There are four views alternative views of ethical behaviour which all look at the same thing but from different angles.

First of all there is the utilitarian view which looks at how a decision might have an impact on everyone. Does the decision do the furthermost good for the majority of the people?

Individualism view of ethics looks how a decision or behaviour encourages an individual’s long term self interest.

Moral rights view of ethics focuses on if a decision or behaviour is still within the human rights act, it’s all about a business treating its employee’s right, and the business should respect employee’s privacy and not pass anything private on to the third party.

Justice view of ethics focuses if a decision or behaviour shows any fairness. This is where legal rules come into play. People should not be treated any different because of their race, religion or gender. Everyone is treated equally.

The utilitarian view of ethics is usually used when a business’s target is to increase their profit. This view of ethics encourages managers to produce more and workers to work harder as the end result is good for the majority of people. E.g. if a business works towards maximizing their profit and reaches that goal, some people may get promoted and some people may get a pay rise there is an overall satisfaction.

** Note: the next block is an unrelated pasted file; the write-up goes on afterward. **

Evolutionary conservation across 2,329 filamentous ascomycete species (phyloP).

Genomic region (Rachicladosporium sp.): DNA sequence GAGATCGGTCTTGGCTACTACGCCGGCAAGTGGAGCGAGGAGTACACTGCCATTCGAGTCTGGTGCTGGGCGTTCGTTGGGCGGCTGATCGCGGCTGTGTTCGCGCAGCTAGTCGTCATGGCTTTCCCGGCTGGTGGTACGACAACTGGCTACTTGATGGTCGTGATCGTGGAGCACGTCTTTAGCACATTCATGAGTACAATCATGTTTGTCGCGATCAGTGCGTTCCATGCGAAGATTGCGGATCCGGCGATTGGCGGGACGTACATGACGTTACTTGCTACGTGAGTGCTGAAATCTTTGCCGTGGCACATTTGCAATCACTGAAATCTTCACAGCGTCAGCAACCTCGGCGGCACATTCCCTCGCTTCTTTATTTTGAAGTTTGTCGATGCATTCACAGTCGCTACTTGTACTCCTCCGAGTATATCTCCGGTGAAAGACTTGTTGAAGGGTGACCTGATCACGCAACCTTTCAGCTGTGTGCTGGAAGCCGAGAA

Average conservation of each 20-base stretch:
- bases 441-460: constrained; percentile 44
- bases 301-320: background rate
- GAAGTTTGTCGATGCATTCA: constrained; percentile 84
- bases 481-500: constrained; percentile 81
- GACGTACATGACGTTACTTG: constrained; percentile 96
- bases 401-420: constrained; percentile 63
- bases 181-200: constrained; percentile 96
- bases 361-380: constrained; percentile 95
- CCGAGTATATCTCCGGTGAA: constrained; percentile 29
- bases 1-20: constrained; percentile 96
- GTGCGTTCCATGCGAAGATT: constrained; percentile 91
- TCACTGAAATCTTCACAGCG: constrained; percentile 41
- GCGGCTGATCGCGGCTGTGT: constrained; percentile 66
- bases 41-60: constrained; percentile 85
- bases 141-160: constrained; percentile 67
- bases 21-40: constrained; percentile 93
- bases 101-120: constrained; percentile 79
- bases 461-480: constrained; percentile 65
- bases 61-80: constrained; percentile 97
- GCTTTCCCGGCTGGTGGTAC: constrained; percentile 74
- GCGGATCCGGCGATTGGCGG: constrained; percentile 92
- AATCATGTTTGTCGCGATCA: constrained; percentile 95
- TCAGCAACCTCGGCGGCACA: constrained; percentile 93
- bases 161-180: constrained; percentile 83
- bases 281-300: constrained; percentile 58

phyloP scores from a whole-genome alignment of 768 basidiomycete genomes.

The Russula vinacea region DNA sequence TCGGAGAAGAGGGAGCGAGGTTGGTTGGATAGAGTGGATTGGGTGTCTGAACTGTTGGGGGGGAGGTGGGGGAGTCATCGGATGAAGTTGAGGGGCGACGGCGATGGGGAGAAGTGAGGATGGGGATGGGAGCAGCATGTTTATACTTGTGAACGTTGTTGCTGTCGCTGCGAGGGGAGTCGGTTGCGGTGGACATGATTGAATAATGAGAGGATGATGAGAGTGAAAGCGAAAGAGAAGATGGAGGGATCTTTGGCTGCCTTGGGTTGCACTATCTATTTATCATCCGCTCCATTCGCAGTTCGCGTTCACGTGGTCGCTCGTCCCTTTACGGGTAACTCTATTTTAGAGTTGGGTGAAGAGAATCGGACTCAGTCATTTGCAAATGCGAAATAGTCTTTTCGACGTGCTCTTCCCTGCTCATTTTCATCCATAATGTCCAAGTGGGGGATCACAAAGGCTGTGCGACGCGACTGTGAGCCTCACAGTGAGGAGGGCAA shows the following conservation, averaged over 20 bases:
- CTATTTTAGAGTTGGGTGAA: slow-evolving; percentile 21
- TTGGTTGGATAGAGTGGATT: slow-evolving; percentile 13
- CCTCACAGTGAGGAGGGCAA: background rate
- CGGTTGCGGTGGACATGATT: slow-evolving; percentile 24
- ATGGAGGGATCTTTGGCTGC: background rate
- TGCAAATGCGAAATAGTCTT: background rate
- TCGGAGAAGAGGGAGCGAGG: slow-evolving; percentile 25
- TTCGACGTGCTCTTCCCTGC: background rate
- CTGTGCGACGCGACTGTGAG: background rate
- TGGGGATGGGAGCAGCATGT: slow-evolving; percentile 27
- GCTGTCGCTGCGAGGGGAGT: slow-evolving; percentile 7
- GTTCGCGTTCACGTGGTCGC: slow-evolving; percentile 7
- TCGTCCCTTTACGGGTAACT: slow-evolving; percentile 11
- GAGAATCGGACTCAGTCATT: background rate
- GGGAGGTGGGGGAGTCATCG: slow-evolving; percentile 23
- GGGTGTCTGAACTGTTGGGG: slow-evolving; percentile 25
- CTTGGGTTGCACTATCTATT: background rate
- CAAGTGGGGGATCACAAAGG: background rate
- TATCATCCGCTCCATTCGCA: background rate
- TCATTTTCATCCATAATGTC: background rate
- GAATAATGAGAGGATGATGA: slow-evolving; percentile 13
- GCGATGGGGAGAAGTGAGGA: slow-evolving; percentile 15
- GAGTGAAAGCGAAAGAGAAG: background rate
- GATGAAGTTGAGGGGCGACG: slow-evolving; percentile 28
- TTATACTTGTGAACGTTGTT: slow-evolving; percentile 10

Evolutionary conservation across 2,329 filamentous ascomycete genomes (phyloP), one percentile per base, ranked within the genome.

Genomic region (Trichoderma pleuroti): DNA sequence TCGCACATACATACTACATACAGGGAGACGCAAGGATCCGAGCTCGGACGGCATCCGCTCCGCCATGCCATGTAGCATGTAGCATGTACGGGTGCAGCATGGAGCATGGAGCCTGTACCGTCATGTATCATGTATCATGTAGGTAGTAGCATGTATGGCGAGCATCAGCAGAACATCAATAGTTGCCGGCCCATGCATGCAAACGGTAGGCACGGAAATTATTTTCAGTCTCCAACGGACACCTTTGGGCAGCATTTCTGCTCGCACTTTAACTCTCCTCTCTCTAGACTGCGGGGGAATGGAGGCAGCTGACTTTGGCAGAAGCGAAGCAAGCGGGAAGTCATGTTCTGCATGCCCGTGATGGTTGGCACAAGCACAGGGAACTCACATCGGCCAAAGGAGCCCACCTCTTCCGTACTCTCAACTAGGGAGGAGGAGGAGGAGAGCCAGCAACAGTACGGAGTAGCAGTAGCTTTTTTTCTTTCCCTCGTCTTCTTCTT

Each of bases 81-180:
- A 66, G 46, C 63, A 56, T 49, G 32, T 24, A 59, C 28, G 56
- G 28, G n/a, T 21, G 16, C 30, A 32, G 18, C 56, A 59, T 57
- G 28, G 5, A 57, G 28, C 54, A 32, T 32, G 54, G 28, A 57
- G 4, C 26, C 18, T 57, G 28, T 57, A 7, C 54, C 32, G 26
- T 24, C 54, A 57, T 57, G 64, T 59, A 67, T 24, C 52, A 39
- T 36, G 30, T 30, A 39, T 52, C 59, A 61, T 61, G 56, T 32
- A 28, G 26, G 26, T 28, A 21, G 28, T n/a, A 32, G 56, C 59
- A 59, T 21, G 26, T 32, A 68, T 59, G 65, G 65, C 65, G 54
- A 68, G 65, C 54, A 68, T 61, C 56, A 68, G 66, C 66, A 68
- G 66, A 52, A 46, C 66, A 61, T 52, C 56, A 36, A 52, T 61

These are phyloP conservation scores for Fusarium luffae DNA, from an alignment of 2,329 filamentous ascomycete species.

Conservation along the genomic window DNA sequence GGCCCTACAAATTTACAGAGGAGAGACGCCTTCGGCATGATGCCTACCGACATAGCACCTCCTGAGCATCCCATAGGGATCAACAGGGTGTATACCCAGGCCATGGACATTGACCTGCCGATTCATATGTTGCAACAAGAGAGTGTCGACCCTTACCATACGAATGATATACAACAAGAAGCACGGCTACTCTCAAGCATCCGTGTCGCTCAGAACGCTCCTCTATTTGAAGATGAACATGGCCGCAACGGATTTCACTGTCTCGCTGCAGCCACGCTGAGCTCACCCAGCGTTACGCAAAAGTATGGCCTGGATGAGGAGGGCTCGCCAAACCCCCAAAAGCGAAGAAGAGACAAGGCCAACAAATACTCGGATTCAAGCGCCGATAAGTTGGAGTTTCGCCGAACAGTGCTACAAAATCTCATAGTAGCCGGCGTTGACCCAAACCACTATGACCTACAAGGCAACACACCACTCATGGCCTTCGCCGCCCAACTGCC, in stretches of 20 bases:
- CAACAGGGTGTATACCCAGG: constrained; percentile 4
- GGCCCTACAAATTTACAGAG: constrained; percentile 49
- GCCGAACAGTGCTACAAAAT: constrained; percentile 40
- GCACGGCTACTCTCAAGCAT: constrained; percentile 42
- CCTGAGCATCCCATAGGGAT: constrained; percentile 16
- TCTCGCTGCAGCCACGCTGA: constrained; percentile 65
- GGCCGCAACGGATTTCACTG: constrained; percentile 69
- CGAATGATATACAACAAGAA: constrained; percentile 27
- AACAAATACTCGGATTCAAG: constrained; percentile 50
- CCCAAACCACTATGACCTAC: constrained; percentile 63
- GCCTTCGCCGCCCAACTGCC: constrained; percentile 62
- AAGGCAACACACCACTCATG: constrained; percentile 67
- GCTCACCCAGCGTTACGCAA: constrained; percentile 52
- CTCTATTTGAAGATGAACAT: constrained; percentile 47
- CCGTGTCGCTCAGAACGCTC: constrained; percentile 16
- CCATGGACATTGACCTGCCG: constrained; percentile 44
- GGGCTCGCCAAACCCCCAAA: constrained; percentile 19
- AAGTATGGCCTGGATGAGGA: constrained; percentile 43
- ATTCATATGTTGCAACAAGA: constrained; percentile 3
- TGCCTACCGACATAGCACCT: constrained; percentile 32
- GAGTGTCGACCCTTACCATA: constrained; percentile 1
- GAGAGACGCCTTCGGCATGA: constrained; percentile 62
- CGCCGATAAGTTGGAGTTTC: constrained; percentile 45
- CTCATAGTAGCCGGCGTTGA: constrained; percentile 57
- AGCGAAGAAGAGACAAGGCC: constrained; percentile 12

However, in the book ‘introduction to Mill’s Utilitarian Ethics’ West (2003) suggest that to get to the utilitarian view of ethics, where everyone is satisfied and benefits from the final outcome, the utilitarian view of ethics sometimes conflicts with the justice view of ethics.

When this happens the utilitarian view of ethics no longer becomes ethical becomes people will do anything to get to happiness which might affect someone else and when this occurs not everyone is treated fairly and this is where the justice view of ethics comes into play.

Now the justice view of ethics is all about how fairly people involved in the business are treated. The business has got to obey all the legal regulations. This would include treating everyone the same as everyone is equal. The justice view of ethics is usually associated with discrimination, racism and sexism. A lot of the time people get treated unfairly because of their race, gender and colour which is very unethical. Usually unethical behaviour is found in Asian countries such as China. China might be the world’s biggest production country; however, a lot of the time employees are treated in an unethical way. People get paid less than they should and they work more hours than they should. There are hardly any rules to stop this. Unethical behaviour use to be a big issue as people were dying from the way they get treated at work. Most of the factories are very dangerous to work in.